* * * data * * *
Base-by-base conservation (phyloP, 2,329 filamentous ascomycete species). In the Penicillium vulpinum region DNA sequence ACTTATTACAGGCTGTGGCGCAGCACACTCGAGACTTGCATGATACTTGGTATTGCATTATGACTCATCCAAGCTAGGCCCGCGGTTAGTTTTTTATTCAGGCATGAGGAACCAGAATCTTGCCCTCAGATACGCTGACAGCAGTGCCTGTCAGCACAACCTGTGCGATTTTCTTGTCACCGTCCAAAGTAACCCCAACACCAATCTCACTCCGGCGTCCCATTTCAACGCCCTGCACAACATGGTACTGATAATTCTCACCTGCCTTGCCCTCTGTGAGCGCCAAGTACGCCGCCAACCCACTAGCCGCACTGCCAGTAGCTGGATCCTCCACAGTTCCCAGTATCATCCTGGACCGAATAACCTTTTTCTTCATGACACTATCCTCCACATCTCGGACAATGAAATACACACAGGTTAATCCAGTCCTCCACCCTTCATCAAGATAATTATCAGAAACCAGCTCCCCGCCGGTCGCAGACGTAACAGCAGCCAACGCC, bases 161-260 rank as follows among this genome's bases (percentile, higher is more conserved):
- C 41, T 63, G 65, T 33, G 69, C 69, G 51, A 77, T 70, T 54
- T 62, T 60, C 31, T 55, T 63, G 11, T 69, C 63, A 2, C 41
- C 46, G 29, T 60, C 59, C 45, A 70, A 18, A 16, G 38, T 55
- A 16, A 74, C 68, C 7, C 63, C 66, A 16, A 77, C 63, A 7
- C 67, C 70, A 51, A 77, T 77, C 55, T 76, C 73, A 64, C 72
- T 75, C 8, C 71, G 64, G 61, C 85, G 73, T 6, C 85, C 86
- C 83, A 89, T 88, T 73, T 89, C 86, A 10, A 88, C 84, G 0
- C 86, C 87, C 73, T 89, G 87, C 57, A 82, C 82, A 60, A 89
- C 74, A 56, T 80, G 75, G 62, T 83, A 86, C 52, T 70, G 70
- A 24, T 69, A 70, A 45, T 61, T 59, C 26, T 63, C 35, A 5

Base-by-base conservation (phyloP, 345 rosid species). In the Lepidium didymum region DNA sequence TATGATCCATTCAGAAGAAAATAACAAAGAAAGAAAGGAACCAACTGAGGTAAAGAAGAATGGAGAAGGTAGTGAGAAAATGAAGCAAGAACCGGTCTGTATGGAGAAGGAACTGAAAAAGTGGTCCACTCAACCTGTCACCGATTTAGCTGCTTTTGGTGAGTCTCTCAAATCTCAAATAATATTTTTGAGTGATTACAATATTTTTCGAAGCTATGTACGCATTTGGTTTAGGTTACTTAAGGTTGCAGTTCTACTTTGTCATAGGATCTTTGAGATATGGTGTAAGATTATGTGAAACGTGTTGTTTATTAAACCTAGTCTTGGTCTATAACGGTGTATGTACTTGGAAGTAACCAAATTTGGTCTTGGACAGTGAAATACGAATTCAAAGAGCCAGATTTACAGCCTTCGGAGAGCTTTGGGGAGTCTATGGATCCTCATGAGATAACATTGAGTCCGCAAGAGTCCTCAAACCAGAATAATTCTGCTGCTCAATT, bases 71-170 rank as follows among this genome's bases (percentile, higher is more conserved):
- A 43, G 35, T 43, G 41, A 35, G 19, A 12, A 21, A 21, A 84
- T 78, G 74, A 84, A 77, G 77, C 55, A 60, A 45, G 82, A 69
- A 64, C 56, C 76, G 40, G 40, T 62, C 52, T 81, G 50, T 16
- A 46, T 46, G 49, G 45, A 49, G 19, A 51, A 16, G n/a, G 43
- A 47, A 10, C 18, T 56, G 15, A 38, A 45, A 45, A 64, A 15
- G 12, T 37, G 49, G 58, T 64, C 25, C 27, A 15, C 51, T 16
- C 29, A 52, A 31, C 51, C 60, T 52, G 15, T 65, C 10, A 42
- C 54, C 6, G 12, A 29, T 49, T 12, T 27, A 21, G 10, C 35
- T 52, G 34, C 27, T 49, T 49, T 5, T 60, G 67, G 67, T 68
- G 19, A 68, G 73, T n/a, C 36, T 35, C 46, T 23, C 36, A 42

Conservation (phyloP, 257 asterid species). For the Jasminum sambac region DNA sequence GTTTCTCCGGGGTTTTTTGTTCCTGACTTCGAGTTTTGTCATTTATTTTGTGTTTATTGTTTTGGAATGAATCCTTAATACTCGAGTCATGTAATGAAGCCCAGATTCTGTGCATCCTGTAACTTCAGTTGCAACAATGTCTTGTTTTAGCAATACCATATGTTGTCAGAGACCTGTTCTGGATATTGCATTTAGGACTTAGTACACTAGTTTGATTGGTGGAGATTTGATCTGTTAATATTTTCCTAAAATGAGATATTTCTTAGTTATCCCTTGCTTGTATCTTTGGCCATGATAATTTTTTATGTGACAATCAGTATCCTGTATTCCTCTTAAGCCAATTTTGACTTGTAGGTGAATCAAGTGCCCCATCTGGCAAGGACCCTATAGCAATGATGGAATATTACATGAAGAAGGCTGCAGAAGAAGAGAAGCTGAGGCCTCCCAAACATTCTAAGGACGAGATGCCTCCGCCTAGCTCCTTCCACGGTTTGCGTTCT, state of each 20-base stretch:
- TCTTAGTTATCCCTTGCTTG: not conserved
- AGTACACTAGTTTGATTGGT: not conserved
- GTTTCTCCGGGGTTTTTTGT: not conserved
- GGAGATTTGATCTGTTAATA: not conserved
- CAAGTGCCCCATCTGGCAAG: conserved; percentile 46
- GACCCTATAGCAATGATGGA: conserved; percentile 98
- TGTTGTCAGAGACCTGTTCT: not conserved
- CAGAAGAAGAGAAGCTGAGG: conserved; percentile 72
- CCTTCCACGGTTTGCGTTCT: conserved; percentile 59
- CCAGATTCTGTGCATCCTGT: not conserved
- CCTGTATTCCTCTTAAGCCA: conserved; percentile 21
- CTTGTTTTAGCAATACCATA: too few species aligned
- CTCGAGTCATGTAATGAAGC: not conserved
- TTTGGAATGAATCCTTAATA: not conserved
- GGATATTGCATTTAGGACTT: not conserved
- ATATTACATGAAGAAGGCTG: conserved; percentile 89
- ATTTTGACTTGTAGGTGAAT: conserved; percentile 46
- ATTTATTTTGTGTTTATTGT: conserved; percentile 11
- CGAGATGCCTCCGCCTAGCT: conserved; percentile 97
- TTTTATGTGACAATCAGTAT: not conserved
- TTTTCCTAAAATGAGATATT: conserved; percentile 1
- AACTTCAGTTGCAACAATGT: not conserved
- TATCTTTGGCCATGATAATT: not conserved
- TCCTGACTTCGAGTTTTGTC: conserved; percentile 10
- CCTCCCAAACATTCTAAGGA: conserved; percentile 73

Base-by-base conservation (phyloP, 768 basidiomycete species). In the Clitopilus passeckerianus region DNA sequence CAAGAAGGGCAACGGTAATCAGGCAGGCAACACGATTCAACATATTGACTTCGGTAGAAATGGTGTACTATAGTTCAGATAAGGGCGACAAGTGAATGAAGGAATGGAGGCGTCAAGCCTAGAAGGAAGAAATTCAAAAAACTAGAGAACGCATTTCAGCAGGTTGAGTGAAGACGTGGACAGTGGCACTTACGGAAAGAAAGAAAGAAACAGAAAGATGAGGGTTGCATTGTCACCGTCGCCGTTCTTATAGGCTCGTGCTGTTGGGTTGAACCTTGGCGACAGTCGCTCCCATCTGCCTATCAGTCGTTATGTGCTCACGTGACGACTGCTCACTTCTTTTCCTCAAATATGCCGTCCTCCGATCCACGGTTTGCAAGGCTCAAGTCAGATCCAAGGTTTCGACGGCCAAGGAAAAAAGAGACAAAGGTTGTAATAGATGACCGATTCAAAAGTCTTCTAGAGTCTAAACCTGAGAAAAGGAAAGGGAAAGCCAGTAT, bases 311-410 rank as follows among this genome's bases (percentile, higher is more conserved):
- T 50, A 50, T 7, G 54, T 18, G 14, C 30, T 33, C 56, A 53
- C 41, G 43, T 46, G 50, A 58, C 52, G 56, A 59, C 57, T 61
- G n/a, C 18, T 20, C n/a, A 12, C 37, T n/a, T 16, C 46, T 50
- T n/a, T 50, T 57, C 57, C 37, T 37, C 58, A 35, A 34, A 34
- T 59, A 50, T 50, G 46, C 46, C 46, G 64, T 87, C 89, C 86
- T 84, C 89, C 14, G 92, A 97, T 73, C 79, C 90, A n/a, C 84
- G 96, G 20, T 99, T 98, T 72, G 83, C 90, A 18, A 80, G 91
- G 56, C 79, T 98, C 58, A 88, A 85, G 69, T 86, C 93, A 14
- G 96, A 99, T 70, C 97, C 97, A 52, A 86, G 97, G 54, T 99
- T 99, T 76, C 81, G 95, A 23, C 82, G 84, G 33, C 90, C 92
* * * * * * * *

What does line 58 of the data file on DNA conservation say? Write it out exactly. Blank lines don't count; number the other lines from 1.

- G 96, A 99, T 70, C 97, C 97, A 52, A 86, G 97, G 54, T 99